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Although new car prices have moderated somewhat, financing a vehicle purchase has not been getting any cheaper.
With the Federal Reserve’s latest hike in interest rates – the sixth year this year – car loans are set to become even more expensive. The Fed’s move is having a ripple effect, causing rates to generally rise on a variety of consumer loans and lines of credit (and some savings accounts).
The average price of a new car is about $45,600, according to recent estimates from JD Power and LMC Automotive. That’s down from the July peak of $46,173.
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However, rising interest rates continue to push up the overall cost to consumers of financing their purchases. The average rate on car loans has increased from an average of 3.98% in March to 5.60% in October, according to Bank Rate.
And depending on the buyer’s credit score, the rate could be in the double digits.
“On a car loan, the difference between good and bad credit could be the equivalent of a few hundred dollars a month,” said Ted Rossman, senior industry analyst at Bankrate.
Your credit score is one of many variables that are considered
The higher your credit score, the lower the interest rate you can qualify for.
This important three-digit number is usually between 300 and 850 and is used in all types of consumer credit decisions. Lenders usually use information such as your income and other monthly expenses.
A good score is usually over 670, a very good score is over 740 and scores over 800 are considered exceptional, according to credit reporting firm Experian. Scores under 670 are considered fair; anything below 580, poor.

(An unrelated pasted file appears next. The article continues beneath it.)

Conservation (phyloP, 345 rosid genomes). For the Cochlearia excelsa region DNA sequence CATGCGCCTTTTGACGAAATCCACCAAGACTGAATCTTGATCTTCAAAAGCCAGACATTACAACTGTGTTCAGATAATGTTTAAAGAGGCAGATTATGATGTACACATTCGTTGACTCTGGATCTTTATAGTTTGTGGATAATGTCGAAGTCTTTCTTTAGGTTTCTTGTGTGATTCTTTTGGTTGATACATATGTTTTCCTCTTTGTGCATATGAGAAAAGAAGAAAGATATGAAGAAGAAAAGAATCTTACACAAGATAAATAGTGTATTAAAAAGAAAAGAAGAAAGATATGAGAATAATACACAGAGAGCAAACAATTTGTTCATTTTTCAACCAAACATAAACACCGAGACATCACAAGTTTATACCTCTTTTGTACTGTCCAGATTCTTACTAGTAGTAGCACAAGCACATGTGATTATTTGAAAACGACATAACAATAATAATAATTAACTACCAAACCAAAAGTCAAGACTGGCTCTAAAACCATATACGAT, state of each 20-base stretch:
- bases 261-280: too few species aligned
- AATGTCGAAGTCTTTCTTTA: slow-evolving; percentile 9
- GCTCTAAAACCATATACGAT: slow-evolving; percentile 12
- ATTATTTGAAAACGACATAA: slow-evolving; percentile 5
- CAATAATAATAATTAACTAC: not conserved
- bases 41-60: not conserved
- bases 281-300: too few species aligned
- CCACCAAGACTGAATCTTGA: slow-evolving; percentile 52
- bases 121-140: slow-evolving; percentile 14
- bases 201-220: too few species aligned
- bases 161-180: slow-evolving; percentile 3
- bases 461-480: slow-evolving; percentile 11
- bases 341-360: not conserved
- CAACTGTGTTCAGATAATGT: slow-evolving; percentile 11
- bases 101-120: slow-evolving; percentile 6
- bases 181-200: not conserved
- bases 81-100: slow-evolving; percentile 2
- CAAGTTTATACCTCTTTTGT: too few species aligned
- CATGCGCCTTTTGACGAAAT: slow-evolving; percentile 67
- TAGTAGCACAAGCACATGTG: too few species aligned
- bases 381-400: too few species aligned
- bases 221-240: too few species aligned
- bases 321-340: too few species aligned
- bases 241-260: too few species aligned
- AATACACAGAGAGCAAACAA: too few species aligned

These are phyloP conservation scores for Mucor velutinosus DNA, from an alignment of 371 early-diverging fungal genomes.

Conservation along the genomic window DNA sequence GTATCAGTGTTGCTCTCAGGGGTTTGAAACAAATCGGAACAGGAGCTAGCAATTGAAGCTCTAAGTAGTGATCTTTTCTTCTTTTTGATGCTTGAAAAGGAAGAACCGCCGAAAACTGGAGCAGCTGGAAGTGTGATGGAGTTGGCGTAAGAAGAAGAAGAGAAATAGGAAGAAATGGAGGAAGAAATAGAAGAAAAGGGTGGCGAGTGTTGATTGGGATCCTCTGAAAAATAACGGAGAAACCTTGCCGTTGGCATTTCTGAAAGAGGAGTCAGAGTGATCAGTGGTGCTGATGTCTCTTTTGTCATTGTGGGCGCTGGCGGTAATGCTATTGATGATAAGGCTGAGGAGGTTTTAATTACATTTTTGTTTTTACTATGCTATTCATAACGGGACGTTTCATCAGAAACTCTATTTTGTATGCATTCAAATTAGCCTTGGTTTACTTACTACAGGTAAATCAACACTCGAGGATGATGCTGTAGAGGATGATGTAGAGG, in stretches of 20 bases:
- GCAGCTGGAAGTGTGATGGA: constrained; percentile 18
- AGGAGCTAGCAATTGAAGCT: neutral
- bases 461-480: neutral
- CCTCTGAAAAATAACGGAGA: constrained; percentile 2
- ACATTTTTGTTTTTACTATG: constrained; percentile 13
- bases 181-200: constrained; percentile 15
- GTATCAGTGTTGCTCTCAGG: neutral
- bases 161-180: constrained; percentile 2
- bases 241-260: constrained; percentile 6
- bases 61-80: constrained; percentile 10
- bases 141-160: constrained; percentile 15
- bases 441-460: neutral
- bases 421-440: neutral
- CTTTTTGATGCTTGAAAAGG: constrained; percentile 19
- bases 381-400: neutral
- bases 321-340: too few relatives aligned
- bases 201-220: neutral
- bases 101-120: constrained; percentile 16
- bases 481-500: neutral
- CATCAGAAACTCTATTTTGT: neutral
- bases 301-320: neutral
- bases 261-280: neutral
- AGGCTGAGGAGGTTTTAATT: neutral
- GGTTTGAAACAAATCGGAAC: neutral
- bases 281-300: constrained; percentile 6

The difference in interest rate available across different credit scores can be staggering.
To illustrate: With a credit score in the 720-850 range, the average interest rate for a five-year, $45,000 car loan is just under 5.8%, according to the latest data from FICO. That equates to monthly payments of $865, and the amount of interest you would pay over the life of the loan is $6,890.
Compare that to what someone whose credit score fell between 660 and 689 would pay. That same loan would have an average rate of nearly 9.4% ($45,000 for five years), with monthly payments of $942 and $11,514 in interest over the life of the loan as a result. (See the chart below for other credit scores.)
While it’s difficult to know which credit score a lender will use — they have options — the general goal of avoiding dings on your credit report helps your score, regardless of the specific one used, experts say.
“Many credit-building tips are more of a marathon than a sprint: Pay your bills on time, keep your debt low and show that you can successfully manage different types of credit over time,” Rossman said.
“That said, there are a few things you can do to improve your score quickly,” he said.
Tip: Lower your credit utilization
His best tip? Lower your credit utilization ratio. “This is the amount of credit you’re using on your credit cards divided by your credit limits,” Rossman said.
He said even if you pay your balances every month, the credit reporting firms — Experian, Equifax and TransUnion — often get balance data before you pay it.
“It’s usually reported on your statement date, so consider making an extra mid-month payment and/or asking for a higher credit limit to lower your ratio,” Rossman said.
Check for mistakes on your credit report
Additionally, he said make sure there are no errors on your credit report.
To check for mistakes and understand what lenders would see if they pulled your credit report, you can get a free copy from each of the three major credit reporting firms. These reports will be available for free on a weekly basis before the end of next year.